In a recent column, Opinion Columnist Noah Strike accused the University of supporting conservative “extremism” for highlighting pro-life groups on Grounds, claiming that such ideology is inherently violent. Such an argument is absolutely baseless — intrinsically flawed in that it relies upon establishing guilt by association — and betrays a sheltered worldview that seeks to demonize people who hold opposing views on controversial subjects. Moreover, claims that political opinions are inherently violent needlessly sow a culture of division — something which has the potential to actually provoke real violence and extremism.
The debate over abortion in U.S. is one of the most controversial in politics — passions on both sides are intense, and there is no clear right or wrong moral answer. While proponents of abortion argue that it is an important women’s health procedure that ought to be accessible, opponents believe that it constitutes the murder of an unborn life. Given this dynamic, passions rightly get heated. Importantly, neither side can legitimately claim a monopoly on morality — and the United States’ divided public opinion on the matter makes that clear.
But to say that an organization positioned on one side of the issue somehow promotes violence is absolutely asinine. First of all, the explicit connections Strike unsubstantially argues exist between Future Medical Professionals for Life and violent incidents at abortion clinics are tenuous at best. And while protests that get out of hand are certainly condemnable, Strike’s arguments seem to suggest that anti-abortion groups should not to be entitled to their constitutional right to protest because doing so “traumatizes patients and clinic staff.”
To make such a claim represents either a remarkable degree of ignorance around the First Amendment, or perhaps just a belief that speech one disagrees with ought to be banned. Free speech only works when it extends to everyone, even the most reprehensible ideas and groups. After all, when censors begin to define what is and is not extreme — an entirely subjective construct — they institute their own biases that arbitrarily restrict people’s freedom. And while patients and providers certainly deserve protection from any trauma they may experience from being on the receiving end of a protest, their rights do not somehow cancel out those of anti-abortion groups to protest in the first place.
Thus, groups like FMPL have every right to vocally protest abortion, and doing so is simply an extension of the political discourse surrounding one of our society’s most controversial moral dilemmas. But to mischaracterize such protected activity as “violent” is disingenuous, and betrays a deep sense of intolerance for differing views.
This mischaracterization of political discourse as violent is unfortunately not limited to Strike. Indeed, seemingly everywhere, both sides of the political spectrum take every opportunity to call the other extremists, or to argue that differences of opinion are somehow violent.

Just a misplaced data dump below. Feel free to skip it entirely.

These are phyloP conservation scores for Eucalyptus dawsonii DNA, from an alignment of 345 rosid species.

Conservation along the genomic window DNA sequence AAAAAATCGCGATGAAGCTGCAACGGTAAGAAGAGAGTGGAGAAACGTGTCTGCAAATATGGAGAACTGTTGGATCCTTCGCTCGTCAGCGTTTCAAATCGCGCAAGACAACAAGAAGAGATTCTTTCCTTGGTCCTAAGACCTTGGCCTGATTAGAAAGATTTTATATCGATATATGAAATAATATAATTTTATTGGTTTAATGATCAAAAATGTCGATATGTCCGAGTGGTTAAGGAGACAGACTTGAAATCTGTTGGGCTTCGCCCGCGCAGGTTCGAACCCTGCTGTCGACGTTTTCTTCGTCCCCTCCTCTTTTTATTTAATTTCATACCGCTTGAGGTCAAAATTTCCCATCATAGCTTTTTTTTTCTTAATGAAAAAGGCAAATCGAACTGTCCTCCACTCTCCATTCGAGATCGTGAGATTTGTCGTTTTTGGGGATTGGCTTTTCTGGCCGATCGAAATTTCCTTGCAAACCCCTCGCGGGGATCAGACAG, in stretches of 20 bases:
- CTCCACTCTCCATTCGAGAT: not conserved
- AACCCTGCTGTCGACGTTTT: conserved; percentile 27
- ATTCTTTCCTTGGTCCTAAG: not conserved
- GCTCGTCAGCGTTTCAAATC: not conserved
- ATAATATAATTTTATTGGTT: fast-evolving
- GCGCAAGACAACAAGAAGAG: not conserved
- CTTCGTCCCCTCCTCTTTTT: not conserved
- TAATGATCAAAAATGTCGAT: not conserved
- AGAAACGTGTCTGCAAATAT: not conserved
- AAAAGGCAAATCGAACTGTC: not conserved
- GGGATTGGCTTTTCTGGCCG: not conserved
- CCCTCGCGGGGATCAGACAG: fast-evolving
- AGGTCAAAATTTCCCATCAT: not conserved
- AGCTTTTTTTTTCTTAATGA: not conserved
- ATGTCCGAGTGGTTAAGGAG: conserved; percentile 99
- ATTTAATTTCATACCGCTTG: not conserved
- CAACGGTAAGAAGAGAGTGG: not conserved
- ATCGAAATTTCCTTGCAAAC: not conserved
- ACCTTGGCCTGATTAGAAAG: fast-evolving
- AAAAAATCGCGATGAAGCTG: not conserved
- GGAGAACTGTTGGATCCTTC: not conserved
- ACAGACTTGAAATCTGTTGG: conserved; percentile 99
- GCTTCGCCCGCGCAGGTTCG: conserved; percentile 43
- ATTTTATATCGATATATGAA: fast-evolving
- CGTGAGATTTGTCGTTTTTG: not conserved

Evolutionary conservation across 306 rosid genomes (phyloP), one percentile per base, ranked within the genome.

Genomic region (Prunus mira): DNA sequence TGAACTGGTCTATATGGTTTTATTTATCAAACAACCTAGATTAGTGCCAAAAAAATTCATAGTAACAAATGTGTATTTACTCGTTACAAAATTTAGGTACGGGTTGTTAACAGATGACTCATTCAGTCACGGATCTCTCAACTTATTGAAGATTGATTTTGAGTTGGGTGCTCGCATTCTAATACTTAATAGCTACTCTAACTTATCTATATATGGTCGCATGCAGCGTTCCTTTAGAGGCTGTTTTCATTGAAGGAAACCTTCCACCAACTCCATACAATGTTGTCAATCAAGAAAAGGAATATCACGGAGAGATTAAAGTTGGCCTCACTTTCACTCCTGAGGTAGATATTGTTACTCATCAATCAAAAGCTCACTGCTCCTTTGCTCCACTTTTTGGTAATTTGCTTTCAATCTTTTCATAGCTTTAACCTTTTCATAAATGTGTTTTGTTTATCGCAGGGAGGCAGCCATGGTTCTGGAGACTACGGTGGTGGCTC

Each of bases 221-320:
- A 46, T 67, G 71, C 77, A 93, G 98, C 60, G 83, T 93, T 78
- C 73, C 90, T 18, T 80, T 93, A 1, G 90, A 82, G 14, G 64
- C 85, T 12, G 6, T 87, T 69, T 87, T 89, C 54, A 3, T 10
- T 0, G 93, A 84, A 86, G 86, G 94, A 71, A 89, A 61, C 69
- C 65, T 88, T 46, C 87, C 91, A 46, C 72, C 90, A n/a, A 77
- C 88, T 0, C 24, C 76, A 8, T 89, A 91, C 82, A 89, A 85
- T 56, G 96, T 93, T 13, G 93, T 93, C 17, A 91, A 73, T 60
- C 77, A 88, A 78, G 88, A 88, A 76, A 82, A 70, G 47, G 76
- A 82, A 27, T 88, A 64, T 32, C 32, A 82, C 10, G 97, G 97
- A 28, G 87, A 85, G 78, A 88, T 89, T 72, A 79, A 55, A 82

Take the conversation surrounding comedian Dave Chappelle’s comedy special, “The Closer.” In it, Chappelle expressed his opinions on issues related to the transgender community, which many found offensive and condemned. However, without weighing into the substance of the controversial special itself, one ought to take issue with the many assertions made that Chappelle’s words caused violence to the transgender community.
This is because, as we all know, opinions cannot be violent. People may disagree or have their feelings hurt, but they cannot be physically harmed by people voicing their opinions on controversial topics. And in Chappelle’s case, that’s all he did — he said what he thinks, and people can either agree or disagree — and in no way whatsoever did he cause violence.
Some may disagree and argue that the violence caused by such opinions is in how they may inspire others to act. The problem with those claims, however, is that they rely on a slippery-slope argument that does not establish clear cause and effect. After all, why should we restrict speech on the basis of what someone might hypothetically do in response? That’s the same logic as those who would ban criticism of the government out of fear it would spark an armed insurrection.
But the implications of labelling mere opinions as extreme or violent are worrying. At a time when our country’s political polarization has never been higher, where there have been countless incidences of actual violence, recklessly labelling the free expression of opinions as extreme is just throwing gas on the fire. It is those labels of extremism in situations where freely expressed opinions do not promote violence that leads people to be radicalized and to engage in actual acts of violence. This is because the wrongful labelling of a group as extremist will either inspire violence against them by the other extreme, or alienate them until they ultimately adopt extremist views through a self-fulfilling prophecy.
Instead, we ought to tone down the temperature of public discourse, and reserve labels of extremism and accusations of causing violence for situations that truly merit them. Only then — if we meet arguments we disagree with in good faith and respect that people are entitled to hold contrasting opinions — can we begin working towards stopping the real extremism and violence.
Matt Heller is an Opinion Columnist for The Cavalier Daily. He can be reached at email@example.com.